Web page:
Monday, October 14, 2019

Lincoln A. Mitchell's "San Francisco Year Zero"

Lincoln Mitchell is a political analyst, pundit and writer based in New York City and San Francisco.

He applied the “Page 99 Test” to his new book, San Francisco Year Zero: Political Upheaval, Punk Rock and a Third-Place Baseball Team, and reported the following:
Page 99 of San Francisco Year Zero is the second half of a description of June 25th, 1978, a day when 1978 looked like it was going to be a pretty good year in San Francisco. The page begins with the words “a very different neighborhood” because the previous page describes a doubleheader that the first place San Francisco Giants split with the Atlanta Braves. Page 99 is not about baseball; it is a description of the Gay Freedom Day Parade that was held in San Francisco that day.

The page describes how “(d)rag queens, muscle-bound gay men and women in all manner of costumes, scantily clad men and women enjoying the warm day, and people on motorcycles and roller skates were all part of the festivities.” On this page, I also write about how the upbeat atmosphere was marred by the specter of rising homophobia that would be reflected in Proposition Six, an anti-gay initiative that appeared on the November ballot in California. Defeating Proposition Six was the last big, and successful, political fight of Harvey Milk’s life.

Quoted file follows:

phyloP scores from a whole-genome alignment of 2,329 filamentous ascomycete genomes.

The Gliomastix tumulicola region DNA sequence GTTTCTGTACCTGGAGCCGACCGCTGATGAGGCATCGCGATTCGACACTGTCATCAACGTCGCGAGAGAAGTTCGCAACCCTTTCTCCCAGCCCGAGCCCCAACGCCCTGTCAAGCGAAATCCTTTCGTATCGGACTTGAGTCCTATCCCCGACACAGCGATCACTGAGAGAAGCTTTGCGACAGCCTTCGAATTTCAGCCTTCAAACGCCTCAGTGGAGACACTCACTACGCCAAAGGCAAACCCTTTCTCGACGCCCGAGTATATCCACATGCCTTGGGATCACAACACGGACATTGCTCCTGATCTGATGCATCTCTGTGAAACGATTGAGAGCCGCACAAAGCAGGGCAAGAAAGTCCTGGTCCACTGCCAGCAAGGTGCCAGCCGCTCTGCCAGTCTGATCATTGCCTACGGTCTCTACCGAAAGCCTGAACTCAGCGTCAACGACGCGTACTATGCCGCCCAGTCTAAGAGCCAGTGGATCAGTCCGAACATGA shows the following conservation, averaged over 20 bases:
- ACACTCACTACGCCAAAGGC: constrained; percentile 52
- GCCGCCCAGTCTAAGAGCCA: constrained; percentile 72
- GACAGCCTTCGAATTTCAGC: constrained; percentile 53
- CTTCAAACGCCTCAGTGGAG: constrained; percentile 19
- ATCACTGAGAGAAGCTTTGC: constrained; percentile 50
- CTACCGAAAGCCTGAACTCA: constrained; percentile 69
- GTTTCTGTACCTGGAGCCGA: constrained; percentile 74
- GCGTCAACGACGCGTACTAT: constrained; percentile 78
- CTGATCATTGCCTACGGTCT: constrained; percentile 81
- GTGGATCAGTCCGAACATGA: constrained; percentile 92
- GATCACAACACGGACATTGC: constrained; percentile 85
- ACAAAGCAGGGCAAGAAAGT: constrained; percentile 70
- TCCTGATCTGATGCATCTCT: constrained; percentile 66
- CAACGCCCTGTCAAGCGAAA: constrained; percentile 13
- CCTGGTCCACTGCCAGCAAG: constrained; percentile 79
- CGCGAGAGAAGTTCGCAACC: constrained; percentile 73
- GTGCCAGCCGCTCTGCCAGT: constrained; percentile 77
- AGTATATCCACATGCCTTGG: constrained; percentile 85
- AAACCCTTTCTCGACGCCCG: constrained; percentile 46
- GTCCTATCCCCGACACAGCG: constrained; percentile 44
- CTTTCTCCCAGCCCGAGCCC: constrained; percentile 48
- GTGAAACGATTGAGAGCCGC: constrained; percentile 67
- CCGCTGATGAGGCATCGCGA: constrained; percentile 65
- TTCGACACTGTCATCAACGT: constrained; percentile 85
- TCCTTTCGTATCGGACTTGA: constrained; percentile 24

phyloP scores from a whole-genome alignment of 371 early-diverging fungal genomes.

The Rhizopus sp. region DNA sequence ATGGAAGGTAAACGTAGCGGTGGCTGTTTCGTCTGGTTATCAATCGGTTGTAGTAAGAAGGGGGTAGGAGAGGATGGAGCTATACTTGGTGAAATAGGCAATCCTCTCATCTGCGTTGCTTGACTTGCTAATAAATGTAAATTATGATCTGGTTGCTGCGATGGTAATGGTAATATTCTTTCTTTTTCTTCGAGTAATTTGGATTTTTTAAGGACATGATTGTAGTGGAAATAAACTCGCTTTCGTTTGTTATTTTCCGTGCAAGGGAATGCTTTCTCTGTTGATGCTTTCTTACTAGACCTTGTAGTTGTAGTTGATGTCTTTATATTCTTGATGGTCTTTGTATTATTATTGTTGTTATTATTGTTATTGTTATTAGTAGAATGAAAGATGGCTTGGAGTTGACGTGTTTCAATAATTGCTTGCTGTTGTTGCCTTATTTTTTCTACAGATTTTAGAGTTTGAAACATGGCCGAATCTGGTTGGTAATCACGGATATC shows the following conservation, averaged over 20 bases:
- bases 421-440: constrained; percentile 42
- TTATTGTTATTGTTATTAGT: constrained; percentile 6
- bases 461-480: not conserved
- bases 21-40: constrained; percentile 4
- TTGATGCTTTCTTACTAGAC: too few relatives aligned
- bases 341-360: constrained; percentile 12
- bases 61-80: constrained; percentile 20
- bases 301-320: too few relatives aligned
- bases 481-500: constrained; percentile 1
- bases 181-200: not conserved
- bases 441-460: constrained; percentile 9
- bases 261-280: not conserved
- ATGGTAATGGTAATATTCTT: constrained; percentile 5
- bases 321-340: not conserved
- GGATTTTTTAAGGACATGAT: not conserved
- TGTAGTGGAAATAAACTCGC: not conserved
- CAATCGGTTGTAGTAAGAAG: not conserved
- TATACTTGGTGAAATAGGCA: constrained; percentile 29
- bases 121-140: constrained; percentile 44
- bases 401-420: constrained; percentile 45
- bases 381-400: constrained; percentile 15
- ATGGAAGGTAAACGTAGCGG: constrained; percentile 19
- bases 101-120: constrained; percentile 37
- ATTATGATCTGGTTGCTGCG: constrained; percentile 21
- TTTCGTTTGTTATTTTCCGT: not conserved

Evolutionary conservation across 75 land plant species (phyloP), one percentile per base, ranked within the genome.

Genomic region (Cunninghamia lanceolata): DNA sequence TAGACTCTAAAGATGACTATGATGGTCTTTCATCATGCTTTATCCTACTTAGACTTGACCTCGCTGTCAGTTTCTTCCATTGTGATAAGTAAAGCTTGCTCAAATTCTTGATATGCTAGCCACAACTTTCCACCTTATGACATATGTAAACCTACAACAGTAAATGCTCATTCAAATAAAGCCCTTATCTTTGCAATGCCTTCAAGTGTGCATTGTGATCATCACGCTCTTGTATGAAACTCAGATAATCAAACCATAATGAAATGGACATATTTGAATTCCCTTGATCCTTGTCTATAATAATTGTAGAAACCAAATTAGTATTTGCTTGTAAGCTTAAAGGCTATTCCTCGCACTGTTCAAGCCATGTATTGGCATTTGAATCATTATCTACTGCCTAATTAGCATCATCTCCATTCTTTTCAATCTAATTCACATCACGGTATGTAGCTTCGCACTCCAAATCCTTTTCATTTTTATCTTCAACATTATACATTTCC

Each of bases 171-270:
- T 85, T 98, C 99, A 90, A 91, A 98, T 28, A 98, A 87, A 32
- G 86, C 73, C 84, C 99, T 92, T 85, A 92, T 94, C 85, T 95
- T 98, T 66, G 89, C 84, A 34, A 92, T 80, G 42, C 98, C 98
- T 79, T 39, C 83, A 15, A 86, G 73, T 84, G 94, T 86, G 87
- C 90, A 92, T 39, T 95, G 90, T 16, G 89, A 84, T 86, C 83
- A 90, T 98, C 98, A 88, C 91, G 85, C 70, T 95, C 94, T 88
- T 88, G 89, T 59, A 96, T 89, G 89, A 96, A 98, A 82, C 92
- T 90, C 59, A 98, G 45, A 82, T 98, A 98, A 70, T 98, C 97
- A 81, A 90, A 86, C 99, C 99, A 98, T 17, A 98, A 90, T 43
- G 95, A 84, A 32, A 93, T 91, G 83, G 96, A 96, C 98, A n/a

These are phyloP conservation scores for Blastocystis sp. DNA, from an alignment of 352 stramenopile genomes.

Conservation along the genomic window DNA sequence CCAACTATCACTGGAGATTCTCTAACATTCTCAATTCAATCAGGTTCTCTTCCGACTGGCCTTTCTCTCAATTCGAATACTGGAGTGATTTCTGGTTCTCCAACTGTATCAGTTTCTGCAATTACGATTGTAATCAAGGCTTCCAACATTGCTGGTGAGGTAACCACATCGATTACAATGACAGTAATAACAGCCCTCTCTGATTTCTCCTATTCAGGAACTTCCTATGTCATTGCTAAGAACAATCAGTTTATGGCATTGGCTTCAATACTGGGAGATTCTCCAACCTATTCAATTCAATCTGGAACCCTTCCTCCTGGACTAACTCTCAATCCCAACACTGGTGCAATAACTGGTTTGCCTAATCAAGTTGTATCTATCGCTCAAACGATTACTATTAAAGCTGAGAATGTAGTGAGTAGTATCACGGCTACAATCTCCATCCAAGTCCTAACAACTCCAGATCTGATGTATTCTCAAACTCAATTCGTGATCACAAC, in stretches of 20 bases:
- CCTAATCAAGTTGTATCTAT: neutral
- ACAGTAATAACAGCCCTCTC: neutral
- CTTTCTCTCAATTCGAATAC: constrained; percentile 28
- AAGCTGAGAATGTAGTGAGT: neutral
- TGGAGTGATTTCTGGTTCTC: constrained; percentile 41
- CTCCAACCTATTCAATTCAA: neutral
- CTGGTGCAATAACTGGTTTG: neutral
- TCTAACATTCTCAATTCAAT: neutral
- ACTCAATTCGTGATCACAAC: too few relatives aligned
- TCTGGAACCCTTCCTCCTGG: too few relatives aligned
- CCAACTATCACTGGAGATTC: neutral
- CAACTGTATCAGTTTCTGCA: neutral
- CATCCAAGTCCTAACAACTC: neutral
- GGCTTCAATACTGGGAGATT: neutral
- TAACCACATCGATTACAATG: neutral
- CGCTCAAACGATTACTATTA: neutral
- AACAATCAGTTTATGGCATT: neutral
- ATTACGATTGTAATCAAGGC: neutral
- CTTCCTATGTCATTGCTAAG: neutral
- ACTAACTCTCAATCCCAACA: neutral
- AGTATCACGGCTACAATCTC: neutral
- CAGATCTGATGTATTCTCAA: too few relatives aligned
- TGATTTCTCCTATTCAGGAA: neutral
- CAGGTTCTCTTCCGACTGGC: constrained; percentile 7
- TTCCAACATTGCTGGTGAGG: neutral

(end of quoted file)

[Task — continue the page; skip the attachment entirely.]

Somebody who just read page 99 of my new book would get a bit of a sense of my book because they would get some insight into what some of San Francisco, in this case LGBT (a phrase that was not used back then) San Francisco was like, and they would also get a sense of some of the political turmoil in the city then. These two themes are central to the book. However, this one page does not capture the full vibe of the book, because there is nothing on page 99 about punk rock or baseball, two subjects that are central to the story I tell about San Francisco.

San Francisco Year Zero is about San Francisco in 1978, a year that was not only tumultuous, exciting and tragic, but that also created the political foundations for the San Francisco of today. Through writing about the nascent punk rock movement and the Giants successful season, I place those political events, including legislative battles, assassinations and the mass murder in Jonestown in the larger cultural and historical context of San Francisco, thus providing the reader an understanding of San Francisco in 1978 and of why the events that year were so central to the making of today’s San Francisco.
Visit Lincoln Mitchell's website.

--Marshal Zeringue